China’s Soft Power

Sheng Ding

in Chinese Studies

ISBN: 9780199920082
Published online August 2018 | | DOI:
China’s Soft Power

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  • East Asian Studies
  • Asian History
  • East Asian Philosophy
  • East Asian Religions


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The concept of “China’s soft power” has become increasingly accepted and studied in the fields of contemporary Chinese politics and international relations. In early 1990s, the Harvard Professor Joseph Nye Jr. initially coined the term “soft power” and illustrated it in his works as a conceptual approach to understanding US foreign policy. Since then, many China scholars and observers around the world have applied Nye’s concept of soft power to studying China’s national power as well as its foreign policy. During the early 21st century, the political leaders in Beijing have officially incorporated the concept of China’s soft power into their strategies for national development and international relations. Nowadays, the concept of “China’s soft power” is ubiquitous in China’s government papers and media, and its conceptualization and applications have gone beyond the traditional foreign policy domain. It is obvious that China’s soft power has departed from Nye’s original concept and become an established concept in the disciplines of China studies and international relations. As a rising power that struggles for its new international status, China has increasingly sought to develop and wield its soft power to advance its agenda and interests in global affairs. However, the consensus on the effectiveness of China’s soft power has yet to be reached among China scholars and observers around the world. On the one hand, some doubt whether Beijing has genuinely developed and wielded its soft power given the country’s lack of political reform and respect for human rights as well as its fast-growing military budget and constantly assertive foreign policy behavior. On the other hand, many have observed the growing evidence pointing to the effectiveness of China’s soft power—its abilities to utilize its attractiveness and agenda-setting capacities to shape the outcomes of some specific global issues and influence the policies of many developing countries. This article will review the conceptualization of China’s soft power as well as related policy discussions. Second, it will document those important analyses of how China has developed and wielded its soft power to strengthen its international communication, broaden international cultural exchange, increase its participations in global governance, handle its new power status amid great power politics, deepen its multilateral diplomacy in East Asia, and boost its trade and investment in the Global South.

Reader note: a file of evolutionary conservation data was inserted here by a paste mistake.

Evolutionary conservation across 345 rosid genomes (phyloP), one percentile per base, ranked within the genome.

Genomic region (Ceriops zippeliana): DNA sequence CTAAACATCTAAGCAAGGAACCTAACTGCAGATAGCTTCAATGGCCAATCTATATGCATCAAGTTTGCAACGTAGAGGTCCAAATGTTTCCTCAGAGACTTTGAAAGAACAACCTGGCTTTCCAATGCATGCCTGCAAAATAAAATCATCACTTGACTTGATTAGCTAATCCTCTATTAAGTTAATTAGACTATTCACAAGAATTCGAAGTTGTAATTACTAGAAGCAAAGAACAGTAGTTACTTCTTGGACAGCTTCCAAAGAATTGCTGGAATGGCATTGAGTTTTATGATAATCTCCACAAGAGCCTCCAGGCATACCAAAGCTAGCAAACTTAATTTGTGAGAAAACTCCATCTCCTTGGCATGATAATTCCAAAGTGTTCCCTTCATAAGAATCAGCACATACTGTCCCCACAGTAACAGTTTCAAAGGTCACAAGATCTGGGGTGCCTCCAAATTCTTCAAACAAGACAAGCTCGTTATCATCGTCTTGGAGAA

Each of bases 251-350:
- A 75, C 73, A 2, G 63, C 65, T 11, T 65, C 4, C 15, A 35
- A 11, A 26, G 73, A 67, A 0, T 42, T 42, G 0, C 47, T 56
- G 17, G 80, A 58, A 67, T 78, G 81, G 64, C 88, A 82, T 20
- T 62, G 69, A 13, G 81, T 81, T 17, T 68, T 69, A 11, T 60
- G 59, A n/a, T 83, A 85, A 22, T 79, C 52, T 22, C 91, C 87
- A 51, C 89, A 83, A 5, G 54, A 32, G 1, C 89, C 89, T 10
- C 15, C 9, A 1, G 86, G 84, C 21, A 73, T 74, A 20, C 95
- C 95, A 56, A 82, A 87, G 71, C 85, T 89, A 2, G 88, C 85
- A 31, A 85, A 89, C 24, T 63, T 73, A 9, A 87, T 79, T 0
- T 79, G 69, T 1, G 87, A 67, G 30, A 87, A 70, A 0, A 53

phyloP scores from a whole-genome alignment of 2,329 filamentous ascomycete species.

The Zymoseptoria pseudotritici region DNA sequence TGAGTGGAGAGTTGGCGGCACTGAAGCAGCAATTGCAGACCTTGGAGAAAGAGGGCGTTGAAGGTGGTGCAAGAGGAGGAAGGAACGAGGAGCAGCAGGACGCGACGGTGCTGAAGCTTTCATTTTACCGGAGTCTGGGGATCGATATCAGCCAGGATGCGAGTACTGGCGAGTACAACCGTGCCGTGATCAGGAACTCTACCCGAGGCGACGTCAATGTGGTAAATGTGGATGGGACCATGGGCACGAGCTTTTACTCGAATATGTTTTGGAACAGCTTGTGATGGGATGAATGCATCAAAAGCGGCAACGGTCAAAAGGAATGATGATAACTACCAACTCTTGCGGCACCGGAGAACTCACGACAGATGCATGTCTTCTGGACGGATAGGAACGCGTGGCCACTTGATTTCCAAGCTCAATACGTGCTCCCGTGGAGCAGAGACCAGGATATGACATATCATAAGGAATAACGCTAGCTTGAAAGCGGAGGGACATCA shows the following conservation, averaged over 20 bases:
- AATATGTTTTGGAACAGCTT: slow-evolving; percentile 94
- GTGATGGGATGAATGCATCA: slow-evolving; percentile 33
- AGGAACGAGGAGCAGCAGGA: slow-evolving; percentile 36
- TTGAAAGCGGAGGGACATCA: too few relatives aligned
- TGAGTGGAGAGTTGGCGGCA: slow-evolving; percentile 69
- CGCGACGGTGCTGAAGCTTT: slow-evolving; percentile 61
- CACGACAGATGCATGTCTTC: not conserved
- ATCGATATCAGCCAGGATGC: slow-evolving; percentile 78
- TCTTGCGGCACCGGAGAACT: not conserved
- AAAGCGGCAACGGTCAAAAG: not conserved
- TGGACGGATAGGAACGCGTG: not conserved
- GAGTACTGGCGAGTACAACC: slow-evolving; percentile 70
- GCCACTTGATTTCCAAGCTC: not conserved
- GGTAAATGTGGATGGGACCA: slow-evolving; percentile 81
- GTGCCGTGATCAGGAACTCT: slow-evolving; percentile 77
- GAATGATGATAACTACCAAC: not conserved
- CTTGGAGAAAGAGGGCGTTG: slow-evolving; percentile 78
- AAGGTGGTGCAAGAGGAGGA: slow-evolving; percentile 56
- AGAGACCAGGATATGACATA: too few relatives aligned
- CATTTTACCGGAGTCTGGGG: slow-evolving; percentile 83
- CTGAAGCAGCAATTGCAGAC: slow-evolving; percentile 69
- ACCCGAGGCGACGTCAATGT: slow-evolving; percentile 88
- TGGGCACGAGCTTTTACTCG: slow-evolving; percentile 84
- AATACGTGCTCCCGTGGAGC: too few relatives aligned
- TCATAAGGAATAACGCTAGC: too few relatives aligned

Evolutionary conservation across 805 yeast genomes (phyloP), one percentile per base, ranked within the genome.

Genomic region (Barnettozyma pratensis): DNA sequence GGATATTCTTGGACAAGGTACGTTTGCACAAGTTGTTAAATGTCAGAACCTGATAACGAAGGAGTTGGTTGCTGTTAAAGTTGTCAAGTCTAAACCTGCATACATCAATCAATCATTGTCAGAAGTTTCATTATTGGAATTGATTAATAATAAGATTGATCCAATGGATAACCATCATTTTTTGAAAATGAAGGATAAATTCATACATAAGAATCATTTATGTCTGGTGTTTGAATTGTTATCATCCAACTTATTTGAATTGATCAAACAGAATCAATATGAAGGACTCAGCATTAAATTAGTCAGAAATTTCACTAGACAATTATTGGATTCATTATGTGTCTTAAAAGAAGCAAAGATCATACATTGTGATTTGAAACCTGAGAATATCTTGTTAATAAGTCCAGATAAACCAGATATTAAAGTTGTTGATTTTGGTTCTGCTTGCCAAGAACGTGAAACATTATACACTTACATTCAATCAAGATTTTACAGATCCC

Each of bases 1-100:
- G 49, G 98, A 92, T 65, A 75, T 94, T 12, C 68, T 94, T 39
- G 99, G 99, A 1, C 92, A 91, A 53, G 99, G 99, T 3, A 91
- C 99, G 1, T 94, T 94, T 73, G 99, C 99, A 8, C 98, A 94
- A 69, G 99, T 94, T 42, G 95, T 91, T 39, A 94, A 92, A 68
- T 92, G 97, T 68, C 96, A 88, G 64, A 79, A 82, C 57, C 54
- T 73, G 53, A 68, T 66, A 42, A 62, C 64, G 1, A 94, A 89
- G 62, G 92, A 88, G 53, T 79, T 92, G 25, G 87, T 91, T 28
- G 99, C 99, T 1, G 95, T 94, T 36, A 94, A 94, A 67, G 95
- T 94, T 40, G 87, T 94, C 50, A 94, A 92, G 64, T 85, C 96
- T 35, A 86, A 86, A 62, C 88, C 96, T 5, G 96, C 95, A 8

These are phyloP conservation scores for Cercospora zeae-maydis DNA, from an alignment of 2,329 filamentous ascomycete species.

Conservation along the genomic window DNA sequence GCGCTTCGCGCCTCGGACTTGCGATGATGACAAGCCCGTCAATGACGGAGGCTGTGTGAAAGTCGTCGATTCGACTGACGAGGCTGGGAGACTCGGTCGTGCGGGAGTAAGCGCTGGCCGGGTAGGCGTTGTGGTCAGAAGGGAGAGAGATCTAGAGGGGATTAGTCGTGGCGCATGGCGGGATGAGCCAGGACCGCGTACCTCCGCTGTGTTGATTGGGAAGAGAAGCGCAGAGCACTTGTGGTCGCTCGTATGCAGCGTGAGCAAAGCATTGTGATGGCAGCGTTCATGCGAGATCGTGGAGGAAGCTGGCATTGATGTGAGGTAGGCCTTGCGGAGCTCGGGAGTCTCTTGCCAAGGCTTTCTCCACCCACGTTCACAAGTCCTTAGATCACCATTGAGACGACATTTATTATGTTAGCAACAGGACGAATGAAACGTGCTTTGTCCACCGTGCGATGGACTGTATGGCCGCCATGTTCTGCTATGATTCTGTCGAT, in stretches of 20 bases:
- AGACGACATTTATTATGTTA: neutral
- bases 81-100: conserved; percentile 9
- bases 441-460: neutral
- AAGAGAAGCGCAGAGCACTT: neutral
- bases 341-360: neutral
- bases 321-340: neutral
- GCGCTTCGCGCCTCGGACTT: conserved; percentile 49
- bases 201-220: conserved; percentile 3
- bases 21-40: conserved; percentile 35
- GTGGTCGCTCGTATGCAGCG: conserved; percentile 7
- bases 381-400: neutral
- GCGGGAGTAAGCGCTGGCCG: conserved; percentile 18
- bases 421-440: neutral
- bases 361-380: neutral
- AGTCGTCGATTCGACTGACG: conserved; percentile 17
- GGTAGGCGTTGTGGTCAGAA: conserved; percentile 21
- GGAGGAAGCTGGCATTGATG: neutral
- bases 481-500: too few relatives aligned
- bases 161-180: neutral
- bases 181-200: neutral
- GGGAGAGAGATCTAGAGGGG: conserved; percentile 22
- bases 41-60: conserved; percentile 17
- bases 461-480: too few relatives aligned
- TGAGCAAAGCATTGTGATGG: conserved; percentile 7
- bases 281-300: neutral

Article.  7658 words. 

Subjects: East Asian Studies ; Asian History ; East Asian Philosophy ; East Asian Religions

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